Researchers Are Looking at Breast Milk for Key Coronavirus Antibodies
Could breast milk hold the answer to treating COVID-19? One researcher wants to find out.
Breastfeeding parents have always known that there's something special about their milk. It's hard to argue that breast milk is as close to magic as our bodies can make, which is why one New York scientist is researching its potential as a treatment for coronavirus.
Breast milk is full of proteins and antibodies that pass from mother to baby to boost the immune response against pathogens a baby encounters. Rebecca Powell, Ph.D., human milk immunologist at New York City’s Icahn School of Medicine at Mount Sinai, wants to find out if there are helpful coronavirus antibodies in breast milk.
"I will test these antibodies to see if they are likely protective—for breastfed babies or even possibly as a treatment for severe COVID19 illness," Dr. Powell tells us.
After asking for milk donations in a widely-viewed Reddit post, Dr. Powell says the response has been overwhelming. "There’s a lot of lactating people out there that are getting infected and would be ready and willing to donate milk—I can tell you because I have hundreds of emails of people who want to participate, and many of them have said they had highly suspected infection or a positive test,” Dr. Powell said in an interview with VICE News.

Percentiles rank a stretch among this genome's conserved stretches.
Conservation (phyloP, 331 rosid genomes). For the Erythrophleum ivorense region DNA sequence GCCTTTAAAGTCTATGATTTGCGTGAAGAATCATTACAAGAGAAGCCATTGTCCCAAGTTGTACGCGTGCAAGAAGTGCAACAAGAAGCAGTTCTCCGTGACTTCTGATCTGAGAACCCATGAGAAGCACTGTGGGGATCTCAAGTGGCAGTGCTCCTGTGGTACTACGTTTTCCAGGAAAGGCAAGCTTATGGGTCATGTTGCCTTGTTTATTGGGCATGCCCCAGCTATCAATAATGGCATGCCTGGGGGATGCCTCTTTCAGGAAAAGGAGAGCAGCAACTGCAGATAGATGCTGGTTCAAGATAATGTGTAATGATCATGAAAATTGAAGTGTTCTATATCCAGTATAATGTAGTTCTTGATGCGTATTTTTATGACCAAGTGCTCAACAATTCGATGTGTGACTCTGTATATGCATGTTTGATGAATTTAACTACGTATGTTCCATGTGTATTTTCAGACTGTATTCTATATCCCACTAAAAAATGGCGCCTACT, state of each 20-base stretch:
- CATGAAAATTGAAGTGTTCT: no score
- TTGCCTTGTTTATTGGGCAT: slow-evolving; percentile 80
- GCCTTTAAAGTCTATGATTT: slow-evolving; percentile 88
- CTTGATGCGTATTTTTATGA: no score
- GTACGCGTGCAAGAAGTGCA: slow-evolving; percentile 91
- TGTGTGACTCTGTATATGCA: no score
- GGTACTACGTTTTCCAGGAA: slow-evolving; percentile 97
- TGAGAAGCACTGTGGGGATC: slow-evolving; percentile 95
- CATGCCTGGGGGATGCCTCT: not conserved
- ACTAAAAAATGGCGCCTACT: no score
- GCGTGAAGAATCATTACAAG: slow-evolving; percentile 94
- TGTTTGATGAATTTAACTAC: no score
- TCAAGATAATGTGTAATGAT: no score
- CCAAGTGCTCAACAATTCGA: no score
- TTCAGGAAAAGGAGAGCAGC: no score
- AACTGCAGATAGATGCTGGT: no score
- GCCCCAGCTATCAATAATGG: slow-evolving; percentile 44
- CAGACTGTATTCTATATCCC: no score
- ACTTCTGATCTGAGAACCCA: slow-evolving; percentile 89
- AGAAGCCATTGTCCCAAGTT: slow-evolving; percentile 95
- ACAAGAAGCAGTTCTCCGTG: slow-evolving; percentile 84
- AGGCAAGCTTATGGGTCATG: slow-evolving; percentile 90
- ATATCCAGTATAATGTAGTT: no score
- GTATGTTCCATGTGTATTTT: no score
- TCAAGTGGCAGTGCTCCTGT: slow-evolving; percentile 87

Dr. Powell plans to isolate antibodies and other proteins from donated samples and test a variety of factors–what class of antibodies are present, how resistant they are to degradation, and whether they have the potential to provide protection against coronavirus. Similar testing has been done on blood antibodies in the form of convalescent plasma treatments, and the results, while new, seem promising.
Lactating parents who are interested in donating milk will receive $5 per one-ounce sample. Any lactating parents in New York are invited to participate and if you are outside of NYC you must have had a positive COVID-19 test to be eligible. Dr. Powell asks that samples are frozen until pick up can be arranged and for more information, interested parties can contact Dr. Powell directly.
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